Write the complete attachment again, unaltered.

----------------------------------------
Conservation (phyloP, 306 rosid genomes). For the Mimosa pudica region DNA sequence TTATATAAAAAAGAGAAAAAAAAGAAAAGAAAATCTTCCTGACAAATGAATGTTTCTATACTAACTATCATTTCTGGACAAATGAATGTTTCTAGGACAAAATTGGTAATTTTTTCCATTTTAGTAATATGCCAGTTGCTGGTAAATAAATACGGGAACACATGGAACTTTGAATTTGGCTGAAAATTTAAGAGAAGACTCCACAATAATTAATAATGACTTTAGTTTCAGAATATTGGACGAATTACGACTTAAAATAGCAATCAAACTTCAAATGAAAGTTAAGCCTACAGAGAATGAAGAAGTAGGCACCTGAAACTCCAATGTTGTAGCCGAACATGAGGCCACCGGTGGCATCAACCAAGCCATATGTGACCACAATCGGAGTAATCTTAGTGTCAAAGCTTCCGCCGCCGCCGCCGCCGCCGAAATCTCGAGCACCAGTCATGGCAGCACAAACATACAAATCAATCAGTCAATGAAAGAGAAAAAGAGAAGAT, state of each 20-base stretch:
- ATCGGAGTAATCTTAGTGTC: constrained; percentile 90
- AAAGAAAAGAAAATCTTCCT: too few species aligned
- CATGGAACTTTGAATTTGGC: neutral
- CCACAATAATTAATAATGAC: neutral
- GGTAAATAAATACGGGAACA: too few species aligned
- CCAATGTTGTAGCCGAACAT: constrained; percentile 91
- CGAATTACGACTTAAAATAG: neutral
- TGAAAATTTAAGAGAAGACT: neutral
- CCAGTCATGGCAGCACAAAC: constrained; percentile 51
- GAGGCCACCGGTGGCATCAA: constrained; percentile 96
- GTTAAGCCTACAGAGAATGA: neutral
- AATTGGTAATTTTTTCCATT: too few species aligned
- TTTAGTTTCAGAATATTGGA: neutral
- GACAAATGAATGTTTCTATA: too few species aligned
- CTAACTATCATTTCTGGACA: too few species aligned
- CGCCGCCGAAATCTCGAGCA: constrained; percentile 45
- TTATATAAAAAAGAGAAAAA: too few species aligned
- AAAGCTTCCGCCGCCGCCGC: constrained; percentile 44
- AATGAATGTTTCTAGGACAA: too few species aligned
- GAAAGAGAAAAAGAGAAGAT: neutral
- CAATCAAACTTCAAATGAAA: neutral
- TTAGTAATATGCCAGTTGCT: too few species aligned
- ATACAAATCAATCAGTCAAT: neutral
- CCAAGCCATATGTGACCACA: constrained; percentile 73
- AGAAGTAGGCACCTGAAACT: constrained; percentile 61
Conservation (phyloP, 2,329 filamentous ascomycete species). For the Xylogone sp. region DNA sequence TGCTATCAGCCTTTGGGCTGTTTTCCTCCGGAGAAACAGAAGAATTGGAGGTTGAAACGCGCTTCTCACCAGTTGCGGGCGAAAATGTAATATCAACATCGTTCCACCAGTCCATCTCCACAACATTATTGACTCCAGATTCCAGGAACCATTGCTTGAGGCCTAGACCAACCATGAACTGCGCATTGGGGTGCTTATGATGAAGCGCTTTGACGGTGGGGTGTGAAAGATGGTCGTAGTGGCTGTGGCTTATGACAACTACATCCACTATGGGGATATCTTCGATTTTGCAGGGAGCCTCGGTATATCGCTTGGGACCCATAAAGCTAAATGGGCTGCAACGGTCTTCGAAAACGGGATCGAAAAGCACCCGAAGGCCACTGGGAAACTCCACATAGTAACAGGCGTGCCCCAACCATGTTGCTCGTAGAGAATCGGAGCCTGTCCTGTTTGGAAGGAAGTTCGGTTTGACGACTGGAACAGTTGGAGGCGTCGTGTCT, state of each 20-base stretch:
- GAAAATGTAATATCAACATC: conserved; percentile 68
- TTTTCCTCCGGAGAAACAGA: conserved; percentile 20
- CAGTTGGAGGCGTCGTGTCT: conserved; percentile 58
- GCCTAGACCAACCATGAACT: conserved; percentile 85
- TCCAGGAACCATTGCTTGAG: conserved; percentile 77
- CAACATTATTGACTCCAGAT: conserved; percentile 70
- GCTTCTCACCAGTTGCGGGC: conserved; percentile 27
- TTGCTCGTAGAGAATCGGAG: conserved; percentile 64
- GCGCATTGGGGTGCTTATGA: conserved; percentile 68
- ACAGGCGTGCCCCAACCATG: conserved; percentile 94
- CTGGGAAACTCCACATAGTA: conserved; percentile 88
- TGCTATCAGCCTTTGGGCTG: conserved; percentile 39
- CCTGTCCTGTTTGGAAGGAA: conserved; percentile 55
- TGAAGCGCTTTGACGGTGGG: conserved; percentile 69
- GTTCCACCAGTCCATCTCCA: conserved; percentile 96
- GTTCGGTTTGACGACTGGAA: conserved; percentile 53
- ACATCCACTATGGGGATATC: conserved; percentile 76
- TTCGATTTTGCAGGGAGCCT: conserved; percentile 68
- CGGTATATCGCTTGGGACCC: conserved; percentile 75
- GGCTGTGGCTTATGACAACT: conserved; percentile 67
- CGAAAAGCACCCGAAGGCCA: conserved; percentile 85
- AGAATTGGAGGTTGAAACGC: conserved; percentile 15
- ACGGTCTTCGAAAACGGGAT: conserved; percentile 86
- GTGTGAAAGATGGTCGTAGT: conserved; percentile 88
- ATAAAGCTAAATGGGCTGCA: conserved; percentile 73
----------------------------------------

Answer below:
Conservation (phyloP, 306 rosid genomes). For the Mimosa pudica region DNA sequence TTATATAAAAAAGAGAAAAAAAAGAAAAGAAAATCTTCCTGACAAATGAATGTTTCTATACTAACTATCATTTCTGGACAAATGAATGTTTCTAGGACAAAATTGGTAATTTTTTCCATTTTAGTAATATGCCAGTTGCTGGTAAATAAATACGGGAACACATGGAACTTTGAATTTGGCTGAAAATTTAAGAGAAGACTCCACAATAATTAATAATGACTTTAGTTTCAGAATATTGGACGAATTACGACTTAAAATAGCAATCAAACTTCAAATGAAAGTTAAGCCTACAGAGAATGAAGAAGTAGGCACCTGAAACTCCAATGTTGTAGCCGAACATGAGGCCACCGGTGGCATCAACCAAGCCATATGTGACCACAATCGGAGTAATCTTAGTGTCAAAGCTTCCGCCGCCGCCGCCGCCGCCGAAATCTCGAGCACCAGTCATGGCAGCACAAACATACAAATCAATCAGTCAATGAAAGAGAAAAAGAGAAGAT, state of each 20-base stretch:
- ATCGGAGTAATCTTAGTGTC: constrained; percentile 90
- AAAGAAAAGAAAATCTTCCT: too few species aligned
- CATGGAACTTTGAATTTGGC: neutral
- CCACAATAATTAATAATGAC: neutral
- GGTAAATAAATACGGGAACA: too few species aligned
- CCAATGTTGTAGCCGAACAT: constrained; percentile 91
- CGAATTACGACTTAAAATAG: neutral
- TGAAAATTTAAGAGAAGACT: neutral
- CCAGTCATGGCAGCACAAAC: constrained; percentile 51
- GAGGCCACCGGTGGCATCAA: constrained; percentile 96
- GTTAAGCCTACAGAGAATGA: neutral
- AATTGGTAATTTTTTCCATT: too few species aligned
- TTTAGTTTCAGAATATTGGA: neutral
- GACAAATGAATGTTTCTATA: too few species aligned
- CTAACTATCATTTCTGGACA: too few species aligned
- CGCCGCCGAAATCTCGAGCA: constrained; percentile 45
- TTATATAAAAAAGAGAAAAA: too few species aligned
- AAAGCTTCCGCCGCCGCCGC: constrained; percentile 44
- AATGAATGTTTCTAGGACAA: too few species aligned
- GAAAGAGAAAAAGAGAAGAT: neutral
- CAATCAAACTTCAAATGAAA: neutral
- TTAGTAATATGCCAGTTGCT: too few species aligned
- ATACAAATCAATCAGTCAAT: neutral
- CCAAGCCATATGTGACCACA: constrained; percentile 73
- AGAAGTAGGCACCTGAAACT: constrained; percentile 61
Conservation (phyloP, 2,329 filamentous ascomycete species). For the Xylogone sp. region DNA sequence TGCTATCAGCCTTTGGGCTGTTTTCCTCCGGAGAAACAGAAGAATTGGAGGTTGAAACGCGCTTCTCACCAGTTGCGGGCGAAAATGTAATATCAACATCGTTCCACCAGTCCATCTCCACAACATTATTGACTCCAGATTCCAGGAACCATTGCTTGAGGCCTAGACCAACCATGAACTGCGCATTGGGGTGCTTATGATGAAGCGCTTTGACGGTGGGGTGTGAAAGATGGTCGTAGTGGCTGTGGCTTATGACAACTACATCCACTATGGGGATATCTTCGATTTTGCAGGGAGCCTCGGTATATCGCTTGGGACCCATAAAGCTAAATGGGCTGCAACGGTCTTCGAAAACGGGATCGAAAAGCACCCGAAGGCCACTGGGAAACTCCACATAGTAACAGGCGTGCCCCAACCATGTTGCTCGTAGAGAATCGGAGCCTGTCCTGTTTGGAAGGAAGTTCGGTTTGACGACTGGAACAGTTGGAGGCGTCGTGTCT, state of each 20-base stretch:
- GAAAATGTAATATCAACATC: conserved; percentile 68
- TTTTCCTCCGGAGAAACAGA: conserved; percentile 20
- CAGTTGGAGGCGTCGTGTCT: conserved; percentile 58
- GCCTAGACCAACCATGAACT: conserved; percentile 85
- TCCAGGAACCATTGCTTGAG: conserved; percentile 77
- CAACATTATTGACTCCAGAT: conserved; percentile 70
- GCTTCTCACCAGTTGCGGGC: conserved; percentile 27
- TTGCTCGTAGAGAATCGGAG: conserved; percentile 64
- GCGCATTGGGGTGCTTATGA: conserved; percentile 68
- ACAGGCGTGCCCCAACCATG: conserved; percentile 94
- CTGGGAAACTCCACATAGTA: conserved; percentile 88
- TGCTATCAGCCTTTGGGCTG: conserved; percentile 39
- CCTGTCCTGTTTGGAAGGAA: conserved; percentile 55
- TGAAGCGCTTTGACGGTGGG: conserved; percentile 69
- GTTCCACCAGTCCATCTCCA: conserved; percentile 96
- GTTCGGTTTGACGACTGGAA: conserved; percentile 53
- ACATCCACTATGGGGATATC: conserved; percentile 76
- TTCGATTTTGCAGGGAGCCT: conserved; percentile 68
- CGGTATATCGCTTGGGACCC: conserved; percentile 75
- GGCTGTGGCTTATGACAACT: conserved; percentile 67
- CGAAAAGCACCCGAAGGCCA: conserved; percentile 85
- AGAATTGGAGGTTGAAACGC: conserved; percentile 15
- ACGGTCTTCGAAAACGGGAT: conserved; percentile 86
- GTGTGAAAGATGGTCGTAGT: conserved; percentile 88
- ATAAAGCTAAATGGGCTGCA: conserved; percentile 73